Two months can be a long time in monetary policy as well as politics.
When the South African Reserve Bank’s rate-setting committee met in November, the rand was at a year-low, inflation expectations exceeded the 6% upper end of the target range and the bank’s forecast models showed more increases over the next two years.
This week, the Monetary Policy Committee meets in a world where the currency is at its strongest level since mid-2015, boosted by Cyril Ramaphosa’s election as president of the ruling African National Congress, causing price-growth expectations to fall.
Politics will continue to play in the back of the committee’s mind despite the favorable outcome of the ANC leadership election, especially after the party decided the central bank, which has private shareholders, should be nationalized. But slowing inflation expectations mean rate cuts are back on the table, even though few economists expect a move on Thursday.
“Things have changed,” Gina Schoeman, an economist at Citigroup Global Markets, said by phone from Johannesburg. “Rate cuts are definitely, at this point, more likely than rate hikes.”
All but six of the 19 economists surveyed by Bloomberg forecast the MPC will leave its benchmark rate unchanged at 6.75%. Five predict a quarter percentage point cut and one, Abri du Plessis at Gryphon Asset Management, says the committee will lower the rate by half a percentage point.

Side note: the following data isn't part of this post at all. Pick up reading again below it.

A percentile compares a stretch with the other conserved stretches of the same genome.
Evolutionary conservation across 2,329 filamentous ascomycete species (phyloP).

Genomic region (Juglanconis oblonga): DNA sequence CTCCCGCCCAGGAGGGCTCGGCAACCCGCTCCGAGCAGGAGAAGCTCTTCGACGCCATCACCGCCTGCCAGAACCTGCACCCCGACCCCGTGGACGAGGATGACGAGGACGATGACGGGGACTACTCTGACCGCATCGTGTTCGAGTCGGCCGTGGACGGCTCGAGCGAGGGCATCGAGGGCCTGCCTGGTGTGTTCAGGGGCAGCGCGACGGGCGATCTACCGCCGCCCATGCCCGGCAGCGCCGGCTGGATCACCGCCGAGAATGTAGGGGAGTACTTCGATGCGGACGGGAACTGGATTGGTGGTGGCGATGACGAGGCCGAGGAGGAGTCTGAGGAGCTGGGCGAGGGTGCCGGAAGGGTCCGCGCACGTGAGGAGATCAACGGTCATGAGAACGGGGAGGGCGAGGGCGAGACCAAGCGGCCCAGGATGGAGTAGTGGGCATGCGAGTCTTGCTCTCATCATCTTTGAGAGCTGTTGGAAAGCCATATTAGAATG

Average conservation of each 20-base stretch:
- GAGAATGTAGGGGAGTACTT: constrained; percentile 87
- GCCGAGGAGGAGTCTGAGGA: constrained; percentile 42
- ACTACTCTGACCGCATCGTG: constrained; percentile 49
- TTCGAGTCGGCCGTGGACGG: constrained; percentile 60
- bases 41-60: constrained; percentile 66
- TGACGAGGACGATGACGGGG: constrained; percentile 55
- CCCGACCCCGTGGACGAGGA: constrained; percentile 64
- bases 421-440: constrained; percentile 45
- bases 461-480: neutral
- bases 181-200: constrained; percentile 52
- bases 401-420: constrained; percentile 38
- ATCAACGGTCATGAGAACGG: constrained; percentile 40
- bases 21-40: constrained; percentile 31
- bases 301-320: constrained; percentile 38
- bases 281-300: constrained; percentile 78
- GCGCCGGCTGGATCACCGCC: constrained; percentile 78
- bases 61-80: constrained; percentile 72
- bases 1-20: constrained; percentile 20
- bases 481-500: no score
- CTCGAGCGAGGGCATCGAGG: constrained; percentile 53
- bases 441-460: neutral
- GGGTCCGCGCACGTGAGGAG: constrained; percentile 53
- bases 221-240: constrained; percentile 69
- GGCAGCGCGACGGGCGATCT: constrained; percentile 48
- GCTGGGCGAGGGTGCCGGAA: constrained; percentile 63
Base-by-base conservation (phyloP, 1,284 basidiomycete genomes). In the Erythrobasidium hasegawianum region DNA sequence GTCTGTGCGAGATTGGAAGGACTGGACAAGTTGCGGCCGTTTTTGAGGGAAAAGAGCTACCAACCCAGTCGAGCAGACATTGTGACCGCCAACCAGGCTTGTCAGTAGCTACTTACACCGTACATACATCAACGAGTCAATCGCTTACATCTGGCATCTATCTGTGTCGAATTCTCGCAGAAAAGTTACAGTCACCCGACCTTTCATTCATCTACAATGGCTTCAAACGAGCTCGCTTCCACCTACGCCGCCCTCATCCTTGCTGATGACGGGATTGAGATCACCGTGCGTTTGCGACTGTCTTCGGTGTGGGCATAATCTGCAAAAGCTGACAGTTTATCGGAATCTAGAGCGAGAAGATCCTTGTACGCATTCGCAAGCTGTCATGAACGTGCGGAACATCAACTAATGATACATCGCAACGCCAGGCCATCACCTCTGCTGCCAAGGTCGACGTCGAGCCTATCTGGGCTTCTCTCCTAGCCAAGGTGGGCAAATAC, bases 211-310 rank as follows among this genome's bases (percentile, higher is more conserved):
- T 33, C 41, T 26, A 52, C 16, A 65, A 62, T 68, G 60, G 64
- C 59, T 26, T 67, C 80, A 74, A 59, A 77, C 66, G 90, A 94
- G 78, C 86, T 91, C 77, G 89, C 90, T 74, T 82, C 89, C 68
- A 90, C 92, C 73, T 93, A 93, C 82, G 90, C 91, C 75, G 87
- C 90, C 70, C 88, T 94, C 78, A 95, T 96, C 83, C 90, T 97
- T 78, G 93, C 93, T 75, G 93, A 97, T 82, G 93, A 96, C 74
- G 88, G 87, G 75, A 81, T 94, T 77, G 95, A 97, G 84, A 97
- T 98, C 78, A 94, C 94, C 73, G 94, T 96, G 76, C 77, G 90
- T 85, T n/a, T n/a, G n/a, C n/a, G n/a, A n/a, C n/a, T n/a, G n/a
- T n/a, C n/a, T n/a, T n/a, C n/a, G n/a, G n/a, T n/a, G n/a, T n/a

“Inflation is probably going to drop now, or in the next month or so, and it is going to be more difficult for them to cut rates later” when price growth may resume an upward trend, he said from Cape Town.
Inflation expectations, as measured by the five-year breakeven rate, have fallen 51 basis points since Nov. 23, when the MPC voted unanimously to keep borrowing costs unchanged. Price growth slowed to 4.6% in November.
Forward-rate agreements starting in 12 months, used to speculate on borrowing costs over the period, show investors have moved to pricing in 44 basis points of rate cuts this year, compared with 52 basis points of tightening four days before Ramaphosa’s election. The leadership change helped the rand to its best monthly rally since 2009 in December.
The ruling party’s highest decision-making body will discuss its decision about the central bank’s ownership at a meeting that starts Thursday, the head of the ANC economic transformation committee, Enoch Godongwana, said.
While Ramaphosa said on the weekend the mandate and independence of the central bank won’t be meddled with, the announcement may play on the MPC’s mind as it debates policy, according to BNP Paribas’ senior economist, Jeffrey Schultz.
“They will hold for now, but I do think that the committee will be a little bit more divided,” Schultz said by phone. “Politics has become an increasingly important part of the way you view South Africa and the economy.”